How Stress Impacts Erectile Function
When you're stressed, chances are someone telling you to "relax" doesn't help. Ditto for when you're experiencing erectile dysfunction (ED) and you try to get your member to stand at attention with some verbal command.
Erections occur when physical and/or mental stimulation causes your brain to send signals through your body that communicate to blood vessels in the corpora cavernosa—two columns of spongy tissue that run through your penis—to relax. Able to fill with blood, your penis gets hard.
Stress impacts the body in all kinds of ways, including raising cortisol (the stress hormone) levels and altering brain chemicals such as serotonin, which impacts mood and mental function. These effects of stress can interrupt those stimulation-response signals from the brain. In the case of erections, blood vessel relaxation isn't triggered, and your penis doesn't get hard.
To add to that problem, stress hormones trigger the "fight-or-flight response," in which heart rate is increased and blood is diverted from nonessential areas (yes, sadly, your body deems your penis nonessential) toward limbs and the brain to battle the threat. With blood flow limited, your guy can't pump up. Now, biologically, fight-or-flight serves an important function, and if you were hightailing it away from Godzilla, you'd be very glad to have it. But when stress is linked to a bad day at the office, financial woes, problems with a relationship, injury or illness, body insecurity or any of the countless other factors causing the average guy angst, it's not helpful that your legs are ready for action, but your member, not so much.
The vicious cycle
One of the most challenging elements of stress-induced ED is that once it's happened, it's likely to recur. No man should ever feel bad or embarrassed about ED, but most probably find the inability to get it up frustrating, infuriating and never-ever-want-it-to-happen-again humiliating. And most men probably haven't forgotten it. So, it's likely to be on their mind the next time they're about to have sex, which ramps up the performance anxiety. Worry about what happened last time sets in, and alas, they stress themselves out so much that it happens again. A vicious cycle.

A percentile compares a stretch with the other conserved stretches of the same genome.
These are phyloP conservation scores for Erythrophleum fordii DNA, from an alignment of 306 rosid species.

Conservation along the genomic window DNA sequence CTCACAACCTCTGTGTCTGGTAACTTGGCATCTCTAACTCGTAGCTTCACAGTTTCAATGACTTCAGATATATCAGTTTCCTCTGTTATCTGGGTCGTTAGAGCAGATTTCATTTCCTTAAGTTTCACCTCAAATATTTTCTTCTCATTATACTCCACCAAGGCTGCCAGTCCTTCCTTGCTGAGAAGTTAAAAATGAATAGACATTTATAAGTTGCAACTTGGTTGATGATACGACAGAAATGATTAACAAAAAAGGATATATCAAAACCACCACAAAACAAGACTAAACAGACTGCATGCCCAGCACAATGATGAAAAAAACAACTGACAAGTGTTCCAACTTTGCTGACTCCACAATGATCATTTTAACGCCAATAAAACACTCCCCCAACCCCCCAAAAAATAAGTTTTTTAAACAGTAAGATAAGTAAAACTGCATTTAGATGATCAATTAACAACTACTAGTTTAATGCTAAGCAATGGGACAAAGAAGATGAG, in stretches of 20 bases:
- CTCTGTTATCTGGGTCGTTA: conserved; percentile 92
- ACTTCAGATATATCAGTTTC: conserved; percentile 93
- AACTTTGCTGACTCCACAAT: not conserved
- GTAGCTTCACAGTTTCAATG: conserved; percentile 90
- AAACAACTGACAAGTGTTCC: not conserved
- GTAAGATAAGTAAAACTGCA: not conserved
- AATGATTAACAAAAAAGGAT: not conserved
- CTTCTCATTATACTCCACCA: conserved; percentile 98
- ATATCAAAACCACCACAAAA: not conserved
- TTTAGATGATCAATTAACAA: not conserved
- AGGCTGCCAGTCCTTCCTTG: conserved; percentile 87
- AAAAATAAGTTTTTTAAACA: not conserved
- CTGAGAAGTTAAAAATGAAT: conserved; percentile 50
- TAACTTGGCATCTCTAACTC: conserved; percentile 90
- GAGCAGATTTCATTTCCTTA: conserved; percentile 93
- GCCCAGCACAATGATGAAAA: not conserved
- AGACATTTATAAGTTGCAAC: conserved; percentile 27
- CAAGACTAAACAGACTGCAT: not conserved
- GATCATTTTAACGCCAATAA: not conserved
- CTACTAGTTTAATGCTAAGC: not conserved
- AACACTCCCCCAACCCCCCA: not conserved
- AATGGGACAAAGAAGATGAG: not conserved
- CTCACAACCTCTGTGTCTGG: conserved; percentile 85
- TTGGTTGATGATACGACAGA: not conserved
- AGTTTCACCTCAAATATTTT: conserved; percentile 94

Other health issues linked to stress and dysfunction
Chronic stress can wreak havoc on multiple body systems. It's linked to worsened mental health, including anxiety and depression. ED also increases the likelihood of suffering from depression. Men with depression are almost 1.4 times as likely to suffer from ED as guys without, based on findings from a 2018 systematic review and meta-analysis published in the Journal of Sexual Medicine.
Gastrointestinal problems, headaches, weakened immune system and increased risk of illness, infection, heart disease and heart attack all can result from stress—and none support healthy erections. Heart disease in particular has been studied for its direct link to ED. Stress often contributes to excessive tobacco, alcohol and drug use, all of which are associated with ED, too. Stress may also decrease the likelihood you'll engage in physical activity, an important element in protecting your health and healthy erections in the long term.
Treating stress-induced ED
Chronic stress doesn't just impact your sex life: It increases your risk of all kinds of diseases and it's simply not fun to live life feeling strained. Spend some time self-reflecting. Look at the factors contributing to your stress and decide which you can control or mitigate, which you can seek help for and which you really can't do anything about. Take action where you can. Allocate time to destress. You can find endless ways to blow off steam, relax your mind and soothe the soul.
A doctor can screen you for any contributory physical or mental health disorders and recommend treatment options, including medications to help you relax. Herbs may help, too. Try reducing caffeine, alcohol and tobacco and incorporate soothing herbal teas.
Consider talking with a professional who can help you break down stressful elements in your life, find coping strategies and learn to make peace with what's beyond your control. Be open with your partner. If ED is bothering you, it's probably causing some degree of strain on your relationship one way or another. Explain what's going on and what you're doing about it. Suggest how they can be helpful, ask how they feel and what questions they have. Work together to reduce stress—in your sex life and beyond. Sex is something to enjoy together, not something to stress about.
At some point in their lives, more than 50 percent of guys experience some level of ED. Though countless reasons—some unavoidable—are contributing factors, stress is one thing you can try to control. Do your best. Your penis will thank you.